Diaries, Drawings and Dried Plants

Caring for a diverse collection

Rachel Arnold – Project Officer

 

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A snapshot of the variety of the Warner collection

The first time that I opened the box containing Stephen Warner’s First World War diaries I was amazed at the variety of material housed within.

This collection was compiled by Warner between 1914 and 1918, and added to by subsequent generations. It contains hand-written diaries with pressed flowers and plants, newspaper cuttings, photographs and medals. The contents are very well preserved, wrapped in layers of tissue paper inside an archival box but their storage could be vastly improved to stop conservation issues developing in the future.

Thanks to funding from the Heritage Lottery we now have money needed to achieve these improvements.

Why do we want to keep them?

The varied war collection once belonged to Stephen Warner, whose relatives lived in Hoddesdon, and it documents his unique war experience.

A first glance at the diaries and their physical properties already tells us several things about Stephen’s experience. For example: pencil was used more often than ink, implying that ink was more difficult to come by. Flowers were pressed within the pages; showing us that, despite the ongoing war, men in service continued with their hobbies and interests. Especially in these centenary years of the commemoration of the First World War it is important to ensure that this collection survives well into the future for generations to learn from and enjoy.

What are the problems?

Historical objects react in different ways with their environment and with other materials that they come in contact with. This often makes it difficult to choose the correct environmental conditions to preserve collections in storage.

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One page of pressed plants in volume 2 of Stephen Warner’s diaries. Note the yellowing of the adjacent page.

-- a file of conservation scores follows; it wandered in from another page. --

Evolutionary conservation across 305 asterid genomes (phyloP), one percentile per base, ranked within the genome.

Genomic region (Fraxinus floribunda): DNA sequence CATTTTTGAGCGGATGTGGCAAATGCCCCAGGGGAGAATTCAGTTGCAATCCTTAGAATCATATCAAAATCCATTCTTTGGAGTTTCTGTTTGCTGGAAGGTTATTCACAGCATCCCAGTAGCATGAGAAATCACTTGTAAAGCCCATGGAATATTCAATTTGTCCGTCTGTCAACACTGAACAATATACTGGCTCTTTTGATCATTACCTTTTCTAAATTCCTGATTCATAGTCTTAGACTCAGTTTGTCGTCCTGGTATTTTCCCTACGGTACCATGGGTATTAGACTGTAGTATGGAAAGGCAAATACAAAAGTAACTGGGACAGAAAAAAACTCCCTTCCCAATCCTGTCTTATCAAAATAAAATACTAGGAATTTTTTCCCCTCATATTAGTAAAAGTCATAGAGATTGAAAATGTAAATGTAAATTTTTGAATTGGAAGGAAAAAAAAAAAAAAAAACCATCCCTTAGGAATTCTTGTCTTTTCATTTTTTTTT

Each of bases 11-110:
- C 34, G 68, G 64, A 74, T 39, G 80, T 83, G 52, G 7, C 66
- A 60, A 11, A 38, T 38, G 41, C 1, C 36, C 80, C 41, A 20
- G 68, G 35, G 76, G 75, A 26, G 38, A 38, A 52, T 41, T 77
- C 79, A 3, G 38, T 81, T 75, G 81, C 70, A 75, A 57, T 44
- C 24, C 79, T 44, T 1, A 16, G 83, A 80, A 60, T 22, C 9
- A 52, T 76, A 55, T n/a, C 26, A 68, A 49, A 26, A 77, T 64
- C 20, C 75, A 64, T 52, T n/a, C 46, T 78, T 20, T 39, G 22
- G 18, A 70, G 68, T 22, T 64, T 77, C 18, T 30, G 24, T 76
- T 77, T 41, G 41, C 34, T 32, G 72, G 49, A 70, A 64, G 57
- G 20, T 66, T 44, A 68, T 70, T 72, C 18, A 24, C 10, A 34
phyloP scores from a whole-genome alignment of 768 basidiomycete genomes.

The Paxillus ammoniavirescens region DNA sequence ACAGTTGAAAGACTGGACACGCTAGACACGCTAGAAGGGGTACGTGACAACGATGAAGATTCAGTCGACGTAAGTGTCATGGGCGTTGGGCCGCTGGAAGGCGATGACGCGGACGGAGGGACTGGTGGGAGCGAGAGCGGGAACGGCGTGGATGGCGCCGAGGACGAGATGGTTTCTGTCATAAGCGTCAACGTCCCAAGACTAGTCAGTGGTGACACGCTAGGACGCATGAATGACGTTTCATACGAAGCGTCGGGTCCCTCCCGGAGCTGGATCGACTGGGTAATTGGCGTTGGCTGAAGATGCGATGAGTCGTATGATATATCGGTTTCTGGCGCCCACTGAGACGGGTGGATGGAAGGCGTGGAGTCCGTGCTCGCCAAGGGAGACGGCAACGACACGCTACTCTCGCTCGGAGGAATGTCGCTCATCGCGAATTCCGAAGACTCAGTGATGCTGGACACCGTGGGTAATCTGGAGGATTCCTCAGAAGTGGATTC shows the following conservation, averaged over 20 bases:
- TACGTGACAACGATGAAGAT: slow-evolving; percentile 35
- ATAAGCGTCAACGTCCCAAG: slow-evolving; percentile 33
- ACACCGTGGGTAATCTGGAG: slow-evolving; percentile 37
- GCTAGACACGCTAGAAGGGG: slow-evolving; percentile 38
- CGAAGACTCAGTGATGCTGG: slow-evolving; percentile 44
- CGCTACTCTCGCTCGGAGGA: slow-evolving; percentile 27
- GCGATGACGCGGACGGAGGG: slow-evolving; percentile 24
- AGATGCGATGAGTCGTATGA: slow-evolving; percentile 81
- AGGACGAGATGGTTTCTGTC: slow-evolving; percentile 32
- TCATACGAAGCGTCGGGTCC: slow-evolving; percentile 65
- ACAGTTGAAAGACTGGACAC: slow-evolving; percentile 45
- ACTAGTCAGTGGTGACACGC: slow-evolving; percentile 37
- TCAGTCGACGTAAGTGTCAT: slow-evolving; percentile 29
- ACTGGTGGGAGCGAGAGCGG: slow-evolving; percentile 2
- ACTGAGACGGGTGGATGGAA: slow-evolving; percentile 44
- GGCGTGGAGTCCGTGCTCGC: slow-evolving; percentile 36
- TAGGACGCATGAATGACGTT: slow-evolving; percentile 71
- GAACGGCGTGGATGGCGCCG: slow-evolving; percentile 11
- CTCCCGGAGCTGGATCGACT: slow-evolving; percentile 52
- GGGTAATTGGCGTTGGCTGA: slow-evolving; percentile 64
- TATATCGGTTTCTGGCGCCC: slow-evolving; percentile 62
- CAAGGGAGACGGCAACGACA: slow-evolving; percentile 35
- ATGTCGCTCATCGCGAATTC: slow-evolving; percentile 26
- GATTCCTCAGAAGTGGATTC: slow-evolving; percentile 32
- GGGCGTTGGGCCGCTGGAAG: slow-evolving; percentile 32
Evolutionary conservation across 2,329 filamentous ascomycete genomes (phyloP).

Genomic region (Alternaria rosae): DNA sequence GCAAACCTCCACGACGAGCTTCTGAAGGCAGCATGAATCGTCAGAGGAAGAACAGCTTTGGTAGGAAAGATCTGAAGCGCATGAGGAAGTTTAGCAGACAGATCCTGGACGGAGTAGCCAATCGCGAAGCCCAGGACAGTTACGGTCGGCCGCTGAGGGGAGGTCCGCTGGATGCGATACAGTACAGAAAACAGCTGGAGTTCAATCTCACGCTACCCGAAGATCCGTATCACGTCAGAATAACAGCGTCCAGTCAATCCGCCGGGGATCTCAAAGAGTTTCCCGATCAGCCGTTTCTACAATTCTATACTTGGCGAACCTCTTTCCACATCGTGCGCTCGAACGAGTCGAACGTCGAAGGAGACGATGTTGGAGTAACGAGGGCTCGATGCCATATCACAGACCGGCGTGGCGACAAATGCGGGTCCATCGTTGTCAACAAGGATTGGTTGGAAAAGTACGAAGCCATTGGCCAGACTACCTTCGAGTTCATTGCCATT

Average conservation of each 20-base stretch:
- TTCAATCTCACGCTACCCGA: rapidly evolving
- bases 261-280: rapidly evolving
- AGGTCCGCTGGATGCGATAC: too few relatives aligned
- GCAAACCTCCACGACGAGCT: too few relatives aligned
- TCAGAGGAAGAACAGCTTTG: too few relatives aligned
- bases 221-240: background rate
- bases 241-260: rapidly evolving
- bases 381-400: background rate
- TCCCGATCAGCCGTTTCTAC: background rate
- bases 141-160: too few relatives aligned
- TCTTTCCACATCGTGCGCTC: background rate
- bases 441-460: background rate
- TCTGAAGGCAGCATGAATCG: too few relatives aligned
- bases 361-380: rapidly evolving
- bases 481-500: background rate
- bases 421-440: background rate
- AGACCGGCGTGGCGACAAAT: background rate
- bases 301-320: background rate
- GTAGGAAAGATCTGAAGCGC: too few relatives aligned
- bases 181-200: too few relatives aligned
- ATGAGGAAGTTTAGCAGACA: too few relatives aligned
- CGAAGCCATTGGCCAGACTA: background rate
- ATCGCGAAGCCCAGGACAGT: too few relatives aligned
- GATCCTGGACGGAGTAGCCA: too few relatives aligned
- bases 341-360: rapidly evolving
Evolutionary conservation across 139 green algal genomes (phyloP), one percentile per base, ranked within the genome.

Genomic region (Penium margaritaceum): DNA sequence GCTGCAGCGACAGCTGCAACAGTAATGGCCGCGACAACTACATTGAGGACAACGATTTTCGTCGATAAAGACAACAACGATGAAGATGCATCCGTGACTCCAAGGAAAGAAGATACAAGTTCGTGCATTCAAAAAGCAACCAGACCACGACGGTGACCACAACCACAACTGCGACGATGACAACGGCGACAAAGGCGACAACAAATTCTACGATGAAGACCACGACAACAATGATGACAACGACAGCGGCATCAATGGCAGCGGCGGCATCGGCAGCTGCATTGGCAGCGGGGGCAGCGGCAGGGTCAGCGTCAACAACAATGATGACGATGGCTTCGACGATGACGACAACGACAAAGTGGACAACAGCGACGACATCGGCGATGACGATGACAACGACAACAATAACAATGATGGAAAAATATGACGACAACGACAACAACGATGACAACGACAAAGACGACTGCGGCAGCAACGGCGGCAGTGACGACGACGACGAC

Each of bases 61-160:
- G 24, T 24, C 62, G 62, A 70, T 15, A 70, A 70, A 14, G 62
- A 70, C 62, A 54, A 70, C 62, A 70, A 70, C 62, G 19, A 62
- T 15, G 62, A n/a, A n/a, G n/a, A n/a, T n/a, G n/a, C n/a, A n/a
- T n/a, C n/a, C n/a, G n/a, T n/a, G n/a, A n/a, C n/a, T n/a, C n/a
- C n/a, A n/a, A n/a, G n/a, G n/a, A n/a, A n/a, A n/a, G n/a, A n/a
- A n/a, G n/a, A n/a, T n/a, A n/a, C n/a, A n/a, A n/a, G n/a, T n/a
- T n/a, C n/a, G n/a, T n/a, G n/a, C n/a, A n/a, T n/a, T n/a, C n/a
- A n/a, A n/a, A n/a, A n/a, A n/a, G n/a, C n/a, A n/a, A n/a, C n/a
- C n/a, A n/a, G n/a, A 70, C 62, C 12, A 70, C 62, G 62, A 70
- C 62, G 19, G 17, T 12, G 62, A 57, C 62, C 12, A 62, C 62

The diaries, which also act as herbaria (pressed plant collection), consist of paper and organic materials and prefer a relatively high humidity level. This prevents drying out, shrinkage and cracking.

 

The plants in the diaries have caused yellowing of several neighbouring pages which is likely to have been caused by acid degradation on the paper from seepage of residual organic material from the flowers.

 

 

 

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An example of the negative corrosive affects that a poor environment can have on the surface of coins. This is the damage that could be done if Stephen’s war medals are mistreated.

Medals benefit from low humidity levels to prevent damp and subsequent corrosion or chemical reactions. The metal of medals can also react to their environment and even the oxygen in air can cause the surface of the medal to change and corrode.

 

 

 

 

Photographs also prefer lower humidity levels and can react with their environment – resulting in spotting, loss of colour or fading (depending on the production quality of the photograph).

 

Already, you can see that we have conflicting environmental needs in this small collection of objects. Although it is normal practise at museums to separate materials in storage we would like to keep all of this material together at least for the duration of the project and the exhibition. This will avoid disassociation of any items and make them easily accessible.

The solution

Each diary’s pages will be interspersed with the finest grade Japanese paper (very thin and chemically stable) beside each pressed plant to prevent further acid degradation on neighbouring pages and subsequent yellowing. They will be placed in specially made conservation grade archival boxes that open to allow easy access to the diaries.